Archive for the ‘Reproduction & parenthood’ Category

KyleKyle L Murray

Teaching Fellow in Public Law and Human Rights, Durham Law School.

Comments welcome via Twitter: @KyleLMurray92 or email: k.l.murray@durham.ac.uk

The recent Women & Equalities Committee report on paternity leave, while making welcome proposals, is revealing of a fundamental problem with the way we frame issues of gender (in)equality negatively affecting men. In this post, Kyle talks about the importance of framing the dealing with men’s issues not just as parasitic upon women’s rights, but as valuable pursuits in themselves.  

“We should take measures to break the glass ceiling and improve the representation of women in top positions in the workplace – this would relieve the considerable pressures on men, who we know suffer breakdowns and depression from their workload, with sometimes disastrous consequences”.

If this headline sounds as though it misses the point and belittles the harms done to women from the inequality it seeks to challenge, it is because it does. If it sounds as though it risks leaving the attitudes leading to these inequalities unchallenged – and therefore recommends strategies likely to be of limited effectiveness – again, it is argued, that is because it does. If readers are viewing it with a sense of disbelief, it is because it is fictitious. But its problematic framing of the issue of gender inequality is, I argue, not too far from what we have recently seen in discussions surrounding paternity leave and the difficulties faced by fathers. The recently-released Women & Equalities Committee (WEC) report – ‘Fathers in the Workplace’  (20 March 2018) – and its presentation in the media, is a prime example; framing issues of gender inequality and challenges facing men primarily within the paradigm of advancing women’s equality and rights.


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Jane Rooney is PhD Candidate in Law at the University of Durham. Her research brings a comparative analysis to the extraterritorial application of human rights by domestic, regional and international adjudicatory bodies, with central focus on the approach taken by the European Court of Human Rights. She tweets @JaneMRooney. This post was originally published at European Futures and is reposted with permission and thanks.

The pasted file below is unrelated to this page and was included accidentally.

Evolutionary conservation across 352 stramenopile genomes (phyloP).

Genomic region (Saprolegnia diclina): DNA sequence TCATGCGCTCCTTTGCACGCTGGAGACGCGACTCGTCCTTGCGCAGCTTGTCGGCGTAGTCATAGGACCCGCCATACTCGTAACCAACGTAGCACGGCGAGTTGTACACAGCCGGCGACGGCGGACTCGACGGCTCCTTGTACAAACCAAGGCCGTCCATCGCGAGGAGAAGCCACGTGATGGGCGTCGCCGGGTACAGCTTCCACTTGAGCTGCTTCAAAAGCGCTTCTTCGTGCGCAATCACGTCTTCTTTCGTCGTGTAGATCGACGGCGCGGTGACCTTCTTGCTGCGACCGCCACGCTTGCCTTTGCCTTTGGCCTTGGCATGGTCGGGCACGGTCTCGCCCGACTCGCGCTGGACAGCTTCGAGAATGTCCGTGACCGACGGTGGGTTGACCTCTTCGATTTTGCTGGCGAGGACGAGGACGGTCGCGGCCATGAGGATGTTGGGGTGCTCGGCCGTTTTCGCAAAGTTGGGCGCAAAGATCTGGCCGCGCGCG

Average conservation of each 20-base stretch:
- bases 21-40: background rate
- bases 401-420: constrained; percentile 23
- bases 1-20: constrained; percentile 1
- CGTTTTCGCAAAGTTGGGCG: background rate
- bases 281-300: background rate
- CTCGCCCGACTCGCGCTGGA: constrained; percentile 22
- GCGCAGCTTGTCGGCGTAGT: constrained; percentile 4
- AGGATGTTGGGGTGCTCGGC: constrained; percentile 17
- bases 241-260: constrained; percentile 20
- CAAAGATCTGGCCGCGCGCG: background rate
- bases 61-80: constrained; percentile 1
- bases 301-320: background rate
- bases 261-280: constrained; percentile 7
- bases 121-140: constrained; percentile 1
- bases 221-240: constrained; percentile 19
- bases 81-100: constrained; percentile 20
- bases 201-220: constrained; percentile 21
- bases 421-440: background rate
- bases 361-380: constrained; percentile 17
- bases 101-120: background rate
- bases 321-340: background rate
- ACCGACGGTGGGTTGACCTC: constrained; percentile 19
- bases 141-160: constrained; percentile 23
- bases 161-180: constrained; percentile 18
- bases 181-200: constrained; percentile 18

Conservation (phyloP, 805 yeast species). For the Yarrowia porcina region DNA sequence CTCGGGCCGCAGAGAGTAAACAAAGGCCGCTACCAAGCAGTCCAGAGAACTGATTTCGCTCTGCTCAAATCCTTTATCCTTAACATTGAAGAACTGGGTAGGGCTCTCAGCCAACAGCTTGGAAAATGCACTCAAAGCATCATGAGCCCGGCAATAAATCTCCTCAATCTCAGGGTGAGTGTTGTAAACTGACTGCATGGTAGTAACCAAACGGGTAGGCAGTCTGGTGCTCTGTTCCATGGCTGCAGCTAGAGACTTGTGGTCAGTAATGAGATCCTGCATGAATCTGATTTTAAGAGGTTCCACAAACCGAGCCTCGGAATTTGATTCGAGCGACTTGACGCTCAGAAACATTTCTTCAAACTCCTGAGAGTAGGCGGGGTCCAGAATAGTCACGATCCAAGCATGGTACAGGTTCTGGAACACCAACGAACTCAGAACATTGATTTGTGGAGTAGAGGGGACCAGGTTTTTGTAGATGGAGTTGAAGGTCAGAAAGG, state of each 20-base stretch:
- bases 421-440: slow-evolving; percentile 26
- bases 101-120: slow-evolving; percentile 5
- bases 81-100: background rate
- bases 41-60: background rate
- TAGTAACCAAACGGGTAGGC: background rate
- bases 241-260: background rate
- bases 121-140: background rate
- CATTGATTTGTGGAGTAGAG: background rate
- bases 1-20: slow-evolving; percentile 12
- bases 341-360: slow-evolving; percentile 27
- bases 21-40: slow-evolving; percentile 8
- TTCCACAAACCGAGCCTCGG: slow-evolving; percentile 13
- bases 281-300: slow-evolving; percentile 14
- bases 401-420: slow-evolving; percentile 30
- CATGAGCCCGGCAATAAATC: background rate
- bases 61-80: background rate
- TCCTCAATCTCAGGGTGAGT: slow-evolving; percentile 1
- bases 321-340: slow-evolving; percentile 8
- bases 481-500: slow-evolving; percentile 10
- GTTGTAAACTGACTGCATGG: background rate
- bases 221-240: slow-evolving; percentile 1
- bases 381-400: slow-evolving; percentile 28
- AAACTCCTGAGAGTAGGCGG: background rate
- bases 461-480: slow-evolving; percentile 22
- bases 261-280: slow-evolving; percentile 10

On 30 November 2015 in the case of The Northern Ireland Human Rights Commission’s Application [2015] NIQB 96, the High Court of Northern Ireland found that Northern Irish law regulating abortion was incompatible with Article 8 (right to private life) of the European Convention on Human Rights (ECHR). This was an historical judgement made possible through the conjoined efforts of many, including women directly affected by the legislation, the Northern Ireland Human Rights Commission and Amnesty International.

Judge Horner (Mr Justice Mark Horner) delivered a judgement that engaged with many complex legal, political and social questions which, although not entirely beyond criticism, is to be applauded. He found that the foetus does not have a right to life under Article 2 ECHR; that there is no domestic consensus on issues relating to abortion in Northern Ireland; and that permitting a woman to travel to England to receive an abortion does not mitigate against the harshness of the regulations in place.

The Decision of Judge Horner (more…)

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IB imageSterilisation of Woman Lacking Mental Capacity

Charlotte Adamson, Durham University

On the 4th February, the Court of Protection ruled that a mother of six should be sterilised for her own safety. The woman concerned, known as DD, is a 36-year-old woman with Autistic Spectrum disorder and a mild to borderline learning disability, with an IQ of 70. She has a ‘tragic and complex’ obstetric history, and has no continuing contact with any of her children, who are all raised by permanent carers. She is currently in a long-term relationship, which includes a sexual relationship, with a male partner who has a significant learning disability and also displays some traits of an Autistic Spectrum Disorder.